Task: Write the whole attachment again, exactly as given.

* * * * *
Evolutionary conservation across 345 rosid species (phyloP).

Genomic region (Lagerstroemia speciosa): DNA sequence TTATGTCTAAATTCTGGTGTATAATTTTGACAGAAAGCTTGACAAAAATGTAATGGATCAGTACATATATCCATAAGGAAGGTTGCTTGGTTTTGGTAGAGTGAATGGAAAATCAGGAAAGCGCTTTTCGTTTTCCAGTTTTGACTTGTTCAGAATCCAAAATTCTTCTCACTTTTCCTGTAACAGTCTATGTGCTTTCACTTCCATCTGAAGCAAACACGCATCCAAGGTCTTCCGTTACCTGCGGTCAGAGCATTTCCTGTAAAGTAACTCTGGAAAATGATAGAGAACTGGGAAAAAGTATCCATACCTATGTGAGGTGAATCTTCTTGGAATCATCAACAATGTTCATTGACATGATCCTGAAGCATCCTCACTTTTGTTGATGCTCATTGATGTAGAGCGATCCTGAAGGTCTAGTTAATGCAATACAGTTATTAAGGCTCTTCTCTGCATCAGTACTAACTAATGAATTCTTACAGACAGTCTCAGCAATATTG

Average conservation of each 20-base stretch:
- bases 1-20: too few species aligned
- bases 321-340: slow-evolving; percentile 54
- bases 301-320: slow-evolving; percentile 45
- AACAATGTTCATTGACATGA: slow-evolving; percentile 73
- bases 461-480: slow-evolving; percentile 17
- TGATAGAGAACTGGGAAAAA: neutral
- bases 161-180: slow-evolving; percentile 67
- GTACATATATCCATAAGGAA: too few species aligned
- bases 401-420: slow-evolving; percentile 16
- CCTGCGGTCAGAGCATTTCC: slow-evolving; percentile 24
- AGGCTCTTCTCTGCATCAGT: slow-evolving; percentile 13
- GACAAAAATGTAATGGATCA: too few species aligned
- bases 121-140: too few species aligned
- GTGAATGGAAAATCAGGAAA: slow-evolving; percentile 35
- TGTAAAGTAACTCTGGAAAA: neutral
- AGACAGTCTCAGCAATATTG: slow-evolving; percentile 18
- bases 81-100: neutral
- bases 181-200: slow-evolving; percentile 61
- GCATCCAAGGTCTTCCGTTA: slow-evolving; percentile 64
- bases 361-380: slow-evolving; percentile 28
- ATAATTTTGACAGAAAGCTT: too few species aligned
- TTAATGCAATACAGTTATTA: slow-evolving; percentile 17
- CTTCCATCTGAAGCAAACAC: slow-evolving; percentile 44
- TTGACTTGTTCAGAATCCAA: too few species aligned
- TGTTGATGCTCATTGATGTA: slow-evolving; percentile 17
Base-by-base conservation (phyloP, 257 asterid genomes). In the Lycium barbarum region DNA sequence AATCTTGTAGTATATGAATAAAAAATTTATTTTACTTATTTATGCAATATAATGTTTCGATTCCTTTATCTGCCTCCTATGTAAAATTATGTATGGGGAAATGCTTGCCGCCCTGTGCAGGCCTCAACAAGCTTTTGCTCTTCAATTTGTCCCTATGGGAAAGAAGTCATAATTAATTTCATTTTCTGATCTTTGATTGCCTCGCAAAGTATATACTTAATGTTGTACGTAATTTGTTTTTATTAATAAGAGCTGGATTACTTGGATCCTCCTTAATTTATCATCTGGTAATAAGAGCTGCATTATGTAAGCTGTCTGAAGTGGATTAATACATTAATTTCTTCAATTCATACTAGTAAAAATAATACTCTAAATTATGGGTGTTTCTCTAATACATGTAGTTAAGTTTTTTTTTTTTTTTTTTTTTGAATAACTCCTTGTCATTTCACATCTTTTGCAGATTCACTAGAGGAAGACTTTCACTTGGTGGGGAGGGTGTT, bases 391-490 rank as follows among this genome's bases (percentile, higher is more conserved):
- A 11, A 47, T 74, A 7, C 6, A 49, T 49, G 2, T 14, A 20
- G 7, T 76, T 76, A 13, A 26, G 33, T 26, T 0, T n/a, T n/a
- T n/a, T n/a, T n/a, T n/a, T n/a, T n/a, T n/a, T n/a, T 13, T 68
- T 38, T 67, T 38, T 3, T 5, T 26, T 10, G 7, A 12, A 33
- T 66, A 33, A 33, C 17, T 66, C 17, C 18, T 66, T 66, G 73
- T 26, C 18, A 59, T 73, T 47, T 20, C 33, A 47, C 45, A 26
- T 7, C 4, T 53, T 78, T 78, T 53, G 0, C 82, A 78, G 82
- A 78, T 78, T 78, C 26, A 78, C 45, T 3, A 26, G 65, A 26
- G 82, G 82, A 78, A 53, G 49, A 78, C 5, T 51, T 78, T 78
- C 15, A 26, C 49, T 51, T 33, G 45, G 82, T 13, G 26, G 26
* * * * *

Evolutionary conservation across 345 rosid species (phyloP).

Genomic region (Lagerstroemia speciosa): DNA sequence TTATGTCTAAATTCTGGTGTATAATTTTGACAGAAAGCTTGACAAAAATGTAATGGATCAGTACATATATCCATAAGGAAGGTTGCTTGGTTTTGGTAGAGTGAATGGAAAATCAGGAAAGCGCTTTTCGTTTTCCAGTTTTGACTTGTTCAGAATCCAAAATTCTTCTCACTTTTCCTGTAACAGTCTATGTGCTTTCACTTCCATCTGAAGCAAACACGCATCCAAGGTCTTCCGTTACCTGCGGTCAGAGCATTTCCTGTAAAGTAACTCTGGAAAATGATAGAGAACTGGGAAAAAGTATCCATACCTATGTGAGGTGAATCTTCTTGGAATCATCAACAATGTTCATTGACATGATCCTGAAGCATCCTCACTTTTGTTGATGCTCATTGATGTAGAGCGATCCTGAAGGTCTAGTTAATGCAATACAGTTATTAAGGCTCTTCTCTGCATCAGTACTAACTAATGAATTCTTACAGACAGTCTCAGCAATATTG

Average conservation of each 20-base stretch:
- bases 1-20: too few species aligned
- bases 321-340: slow-evolving; percentile 54
- bases 301-320: slow-evolving; percentile 45
- AACAATGTTCATTGACATGA: slow-evolving; percentile 73
- bases 461-480: slow-evolving; percentile 17
- TGATAGAGAACTGGGAAAAA: neutral
- bases 161-180: slow-evolving; percentile 67
- GTACATATATCCATAAGGAA: too few species aligned
- bases 401-420: slow-evolving; percentile 16
- CCTGCGGTCAGAGCATTTCC: slow-evolving; percentile 24
- AGGCTCTTCTCTGCATCAGT: slow-evolving; percentile 13
- GACAAAAATGTAATGGATCA: too few species aligned
- bases 121-140: too few species aligned
- GTGAATGGAAAATCAGGAAA: slow-evolving; percentile 35
- TGTAAAGTAACTCTGGAAAA: neutral
- AGACAGTCTCAGCAATATTG: slow-evolving; percentile 18
- bases 81-100: neutral
- bases 181-200: slow-evolving; percentile 61
- GCATCCAAGGTCTTCCGTTA: slow-evolving; percentile 64
- bases 361-380: slow-evolving; percentile 28
- ATAATTTTGACAGAAAGCTT: too few species aligned
- TTAATGCAATACAGTTATTA: slow-evolving; percentile 17
- CTTCCATCTGAAGCAAACAC: slow-evolving; percentile 44
- TTGACTTGTTCAGAATCCAA: too few species aligned
- TGTTGATGCTCATTGATGTA: slow-evolving; percentile 17
Base-by-base conservation (phyloP, 257 asterid genomes). In the Lycium barbarum region DNA sequence AATCTTGTAGTATATGAATAAAAAATTTATTTTACTTATTTATGCAATATAATGTTTCGATTCCTTTATCTGCCTCCTATGTAAAATTATGTATGGGGAAATGCTTGCCGCCCTGTGCAGGCCTCAACAAGCTTTTGCTCTTCAATTTGTCCCTATGGGAAAGAAGTCATAATTAATTTCATTTTCTGATCTTTGATTGCCTCGCAAAGTATATACTTAATGTTGTACGTAATTTGTTTTTATTAATAAGAGCTGGATTACTTGGATCCTCCTTAATTTATCATCTGGTAATAAGAGCTGCATTATGTAAGCTGTCTGAAGTGGATTAATACATTAATTTCTTCAATTCATACTAGTAAAAATAATACTCTAAATTATGGGTGTTTCTCTAATACATGTAGTTAAGTTTTTTTTTTTTTTTTTTTTTGAATAACTCCTTGTCATTTCACATCTTTTGCAGATTCACTAGAGGAAGACTTTCACTTGGTGGGGAGGGTGTT, bases 391-490 rank as follows among this genome's bases (percentile, higher is more conserved):
- A 11, A 47, T 74, A 7, C 6, A 49, T 49, G 2, T 14, A 20
- G 7, T 76, T 76, A 13, A 26, G 33, T 26, T 0, T n/a, T n/a
- T n/a, T n/a, T n/a, T n/a, T n/a, T n/a, T n/a, T n/a, T 13, T 68
- T 38, T 67, T 38, T 3, T 5, T 26, T 10, G 7, A 12, A 33
- T 66, A 33, A 33, C 17, T 66, C 17, C 18, T 66, T 66, G 73
- T 26, C 18, A 59, T 73, T 47, T 20, C 33, A 47, C 45, A 26
- T 7, C 4, T 53, T 78, T 78, T 53, G 0, C 82, A 78, G 82
- A 78, T 78, T 78, C 26, A 78, C 45, T 3, A 26, G 65, A 26
- G 82, G 82, A 78, A 53, G 49, A 78, C 5, T 51, T 78, T 78
- C 15, A 26, C 49, T 51, T 33, G 45, G 82, T 13, G 26, G 26